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Futon Adventures: Part two
August 28, 2008 - Bethany Fehlinger and Marjorie Stromberg
After my battle with the futon, I had my friend and her dad come over to take a look at it. The good news was that the legs were, in fact, bent and the fake metal on the screws was almost completely stripped, which indicate that it wasn't entirely my fault that I couldn't put it together properly. The bad news, however, was the bent legs and the stripped metal were most likely my fault from tilting the futon without properly attaching the legs first.
What my friend's dad figured out was that the legs initially are supposed to be screwed in by hand, but once they reach a certain point, they need to be screwed in the rest of the way with a tool that came in the toolkit. Since I hadn't done that, I had attempted to stand up the futon with poorly attached legs, which had ruined it.
First of all, where in the directions did it say to attach the legs with the tool? Nowhere. The only thing the manual said about attaching the legs was "attach the legs," and it showed a picture of the legs winding in a circular motion into the back of the futon.
I'm not sure if the directions were just written (or not written) really poorly, or they just expected everyone who buys furniture to be an engineer.
The unsatisfactory surgery made me feel like a failure because I didn't figure out that obvious step. I had been so proud of myself for putting together my TV stand and putting nails in my wall to hang pictures and decorations, that I thought this was something I was almost certain I could do on my own.
However, dwelling on my mistakes of the past was not an option. I made a phone call to the store I bought the futon from and asked for a replacement. I explained the problem with the legs and they agreed to replace the futon, and informed me they would be sending it in the mail shortly. In order to get my replacement futon, I had to return the old one, which would involve taking it apart, putting it back in the box, and leaving it out for UPS.
I explained to the store representative that I could not fit the futon back in the box because I could not pick it up by myself to take it apart, and there was no way I was going to be able to get it downstairs, let alone onto my deck for pickup. She said she would inquire about a specialty delivery personnel to set up a time and date I could arrange to be home and available for them to pick up the futon.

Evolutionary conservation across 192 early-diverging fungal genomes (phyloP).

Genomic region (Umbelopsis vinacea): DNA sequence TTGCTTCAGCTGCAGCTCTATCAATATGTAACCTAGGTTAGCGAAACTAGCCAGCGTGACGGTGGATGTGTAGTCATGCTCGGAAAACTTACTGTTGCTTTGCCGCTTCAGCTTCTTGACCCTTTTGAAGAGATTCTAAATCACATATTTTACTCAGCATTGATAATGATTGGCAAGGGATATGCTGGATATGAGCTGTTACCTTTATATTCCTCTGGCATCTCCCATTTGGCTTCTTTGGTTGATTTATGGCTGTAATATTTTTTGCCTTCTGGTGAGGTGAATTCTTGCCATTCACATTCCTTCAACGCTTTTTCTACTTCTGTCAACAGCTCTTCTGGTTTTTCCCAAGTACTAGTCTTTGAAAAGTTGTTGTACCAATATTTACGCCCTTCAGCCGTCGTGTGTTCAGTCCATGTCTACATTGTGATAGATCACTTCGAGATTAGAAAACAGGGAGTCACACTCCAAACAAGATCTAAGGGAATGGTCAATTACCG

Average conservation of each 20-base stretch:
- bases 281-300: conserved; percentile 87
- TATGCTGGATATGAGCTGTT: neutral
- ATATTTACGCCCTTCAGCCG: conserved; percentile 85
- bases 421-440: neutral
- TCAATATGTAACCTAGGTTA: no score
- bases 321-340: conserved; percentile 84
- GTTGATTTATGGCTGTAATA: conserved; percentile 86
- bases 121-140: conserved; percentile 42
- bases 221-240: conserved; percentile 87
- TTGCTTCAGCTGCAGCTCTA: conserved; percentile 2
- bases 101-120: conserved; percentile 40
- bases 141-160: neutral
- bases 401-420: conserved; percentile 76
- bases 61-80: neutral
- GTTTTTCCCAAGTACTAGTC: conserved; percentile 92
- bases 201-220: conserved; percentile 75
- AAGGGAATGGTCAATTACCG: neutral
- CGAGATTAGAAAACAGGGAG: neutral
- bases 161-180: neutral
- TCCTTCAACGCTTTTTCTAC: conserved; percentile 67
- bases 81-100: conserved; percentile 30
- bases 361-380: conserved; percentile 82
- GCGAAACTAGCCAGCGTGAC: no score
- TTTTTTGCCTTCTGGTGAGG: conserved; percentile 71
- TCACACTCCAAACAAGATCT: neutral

Anticipating the arrival of my next victim, I was nervous about how I was going to get it up to my apartment. The first futon delivered was left at the bottom of my building. I live on the third floor and luckily had two of my neighbors help me when it arrived. However, I didn't think I could ask for their help again in lifting yet another futon up three flights of steps.
To my surprise, I arrived home from work one day and found my new futon on my deck in front of my door. They had brought it up the steps for me! However, it had been raining all day and the box was almost completely soaked through. âGreat,ã I thought. (Luckily there were no long-term effects from the drenched box).
I could barely manage to get the box inside my door so I knew there was no way I was going to get it up the steps to my apartment. So I just left it in my door entrance until my brother and friend arrived for the weekend.
What that entailed was me barely squeezing through my front door each time I came or left home. And, of course, grocery shopping was an adventure.
My brother and friend arrived a few days later and not only did they bring the futon upstairs, but they put it together in peace and quiet, and it still is standing to this day! They also took apart the old futon and put it back in the box.
A few days later I got a call from UPS and they told me they would arrive to pick up the old futon between noon and 4 p.m. the next day. Not knowing the exact time I had to be home and knowing I couldn't leave work for more than an hour, I decided I was going to somehow get the futon downstairs and leave it on my deck for pickup.
I thought to myself, "Sure, getting it upstairs is hard, but how hard could it be to get it downstairs?"
Although it was very heavy, I figured out if I leaned the box against the wall while I gripped onto the side, the journey down the steps would be a success. Less than three seconds later, I lost my grip on the 78-pound box, and before I knew it, it was sliding out of my hands and down my stairs. It was like one of those slow-motion scenes you see in a movie. In my head I was saying "Noooo!" but I was also thinking, "Well, there's nothing I can do about it now." I surely wasn't going to chase after it.
Luckily I had left the door open as a precaution. The box charged down the stairs as if it were racing other pieces of furniture, and then hit the bottom of the door frame and flipped, what seemed like, 30 feet in the air. The flip also was in slow motion. It was surreal watching a box that big and that heavy fly into the air. Watching it happen, I was wondering what my neighbors were thinking. What would it look like for them to see a huge box bust out of my front door and then flip through the air onto my deck?
After its flip, it landed upright, and that's how I left it to be picked up.
I almost feel bad for the inanimate object. First I bent all of its legs and I then threw it down the stairs. This is why I'm not a real doctor who performs real surgery.
So, to conclude my futon adventures, I would like to end with a lesson I have learned. Furniture, like life, doesn't always come with a perfect manual. Sometimes you have to ask for help.
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The finished product of the second futon is sitting in the room.